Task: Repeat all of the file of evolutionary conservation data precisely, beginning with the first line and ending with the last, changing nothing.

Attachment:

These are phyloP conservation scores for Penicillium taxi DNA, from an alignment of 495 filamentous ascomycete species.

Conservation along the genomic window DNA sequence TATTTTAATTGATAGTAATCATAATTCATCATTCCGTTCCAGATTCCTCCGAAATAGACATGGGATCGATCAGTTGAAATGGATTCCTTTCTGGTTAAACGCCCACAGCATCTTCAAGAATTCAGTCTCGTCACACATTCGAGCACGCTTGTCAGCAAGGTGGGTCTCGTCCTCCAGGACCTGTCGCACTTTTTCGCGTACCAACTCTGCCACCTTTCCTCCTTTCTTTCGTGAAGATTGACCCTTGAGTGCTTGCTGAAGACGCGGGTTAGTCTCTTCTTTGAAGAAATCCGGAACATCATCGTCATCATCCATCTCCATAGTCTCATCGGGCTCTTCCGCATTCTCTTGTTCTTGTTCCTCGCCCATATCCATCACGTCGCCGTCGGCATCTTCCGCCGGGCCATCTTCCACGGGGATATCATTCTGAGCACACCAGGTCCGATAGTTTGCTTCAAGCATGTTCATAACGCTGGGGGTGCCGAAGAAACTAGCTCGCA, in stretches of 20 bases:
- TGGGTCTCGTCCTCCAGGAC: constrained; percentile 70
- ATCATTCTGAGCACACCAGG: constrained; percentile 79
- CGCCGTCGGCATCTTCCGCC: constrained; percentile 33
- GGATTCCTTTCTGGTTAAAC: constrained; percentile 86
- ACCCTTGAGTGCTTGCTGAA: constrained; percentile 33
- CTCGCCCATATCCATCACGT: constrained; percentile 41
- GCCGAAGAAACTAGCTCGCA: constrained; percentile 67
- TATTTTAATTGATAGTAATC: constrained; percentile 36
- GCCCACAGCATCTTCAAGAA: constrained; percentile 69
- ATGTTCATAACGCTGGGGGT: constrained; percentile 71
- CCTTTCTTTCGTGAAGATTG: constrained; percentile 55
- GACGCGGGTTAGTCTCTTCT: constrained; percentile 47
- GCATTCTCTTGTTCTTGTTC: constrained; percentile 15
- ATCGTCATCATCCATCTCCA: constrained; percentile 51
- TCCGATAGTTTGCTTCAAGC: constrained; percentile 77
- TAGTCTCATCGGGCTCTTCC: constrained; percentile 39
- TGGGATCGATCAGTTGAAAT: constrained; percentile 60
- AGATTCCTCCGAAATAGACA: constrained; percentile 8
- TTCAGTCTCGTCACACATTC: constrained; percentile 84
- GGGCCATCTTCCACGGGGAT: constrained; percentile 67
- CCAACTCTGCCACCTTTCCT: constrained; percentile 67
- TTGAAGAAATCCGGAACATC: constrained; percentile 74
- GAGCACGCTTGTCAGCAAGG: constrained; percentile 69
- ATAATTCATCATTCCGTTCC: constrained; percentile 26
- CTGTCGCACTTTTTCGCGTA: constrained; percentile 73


These are phyloP conservation scores for Penicillium taxi DNA, from an alignment of 495 filamentous ascomycete species.

Conservation along the genomic window DNA sequence TATTTTAATTGATAGTAATCATAATTCATCATTCCGTTCCAGATTCCTCCGAAATAGACATGGGATCGATCAGTTGAAATGGATTCCTTTCTGGTTAAACGCCCACAGCATCTTCAAGAATTCAGTCTCGTCACACATTCGAGCACGCTTGTCAGCAAGGTGGGTCTCGTCCTCCAGGACCTGTCGCACTTTTTCGCGTACCAACTCTGCCACCTTTCCTCCTTTCTTTCGTGAAGATTGACCCTTGAGTGCTTGCTGAAGACGCGGGTTAGTCTCTTCTTTGAAGAAATCCGGAACATCATCGTCATCATCCATCTCCATAGTCTCATCGGGCTCTTCCGCATTCTCTTGTTCTTGTTCCTCGCCCATATCCATCACGTCGCCGTCGGCATCTTCCGCCGGGCCATCTTCCACGGGGATATCATTCTGAGCACACCAGGTCCGATAGTTTGCTTCAAGCATGTTCATAACGCTGGGGGTGCCGAAGAAACTAGCTCGCA, in stretches of 20 bases:
- TGGGTCTCGTCCTCCAGGAC: constrained; percentile 70
- ATCATTCTGAGCACACCAGG: constrained; percentile 79
- CGCCGTCGGCATCTTCCGCC: constrained; percentile 33
- GGATTCCTTTCTGGTTAAAC: constrained; percentile 86
- ACCCTTGAGTGCTTGCTGAA: constrained; percentile 33
- CTCGCCCATATCCATCACGT: constrained; percentile 41
- GCCGAAGAAACTAGCTCGCA: constrained; percentile 67
- TATTTTAATTGATAGTAATC: constrained; percentile 36
- GCCCACAGCATCTTCAAGAA: constrained; percentile 69
- ATGTTCATAACGCTGGGGGT: constrained; percentile 71
- CCTTTCTTTCGTGAAGATTG: constrained; percentile 55
- GACGCGGGTTAGTCTCTTCT: constrained; percentile 47
- GCATTCTCTTGTTCTTGTTC: constrained; percentile 15
- ATCGTCATCATCCATCTCCA: constrained; percentile 51
- TCCGATAGTTTGCTTCAAGC: constrained; percentile 77
- TAGTCTCATCGGGCTCTTCC: constrained; percentile 39
- TGGGATCGATCAGTTGAAAT: constrained; percentile 60
- AGATTCCTCCGAAATAGACA: constrained; percentile 8
- TTCAGTCTCGTCACACATTC: constrained; percentile 84
- GGGCCATCTTCCACGGGGAT: constrained; percentile 67
- CCAACTCTGCCACCTTTCCT: constrained; percentile 67
- TTGAAGAAATCCGGAACATC: constrained; percentile 74
- GAGCACGCTTGTCAGCAAGG: constrained; percentile 69
- ATAATTCATCATTCCGTTCC: constrained; percentile 26
- CTGTCGCACTTTTTCGCGTA: constrained; percentile 73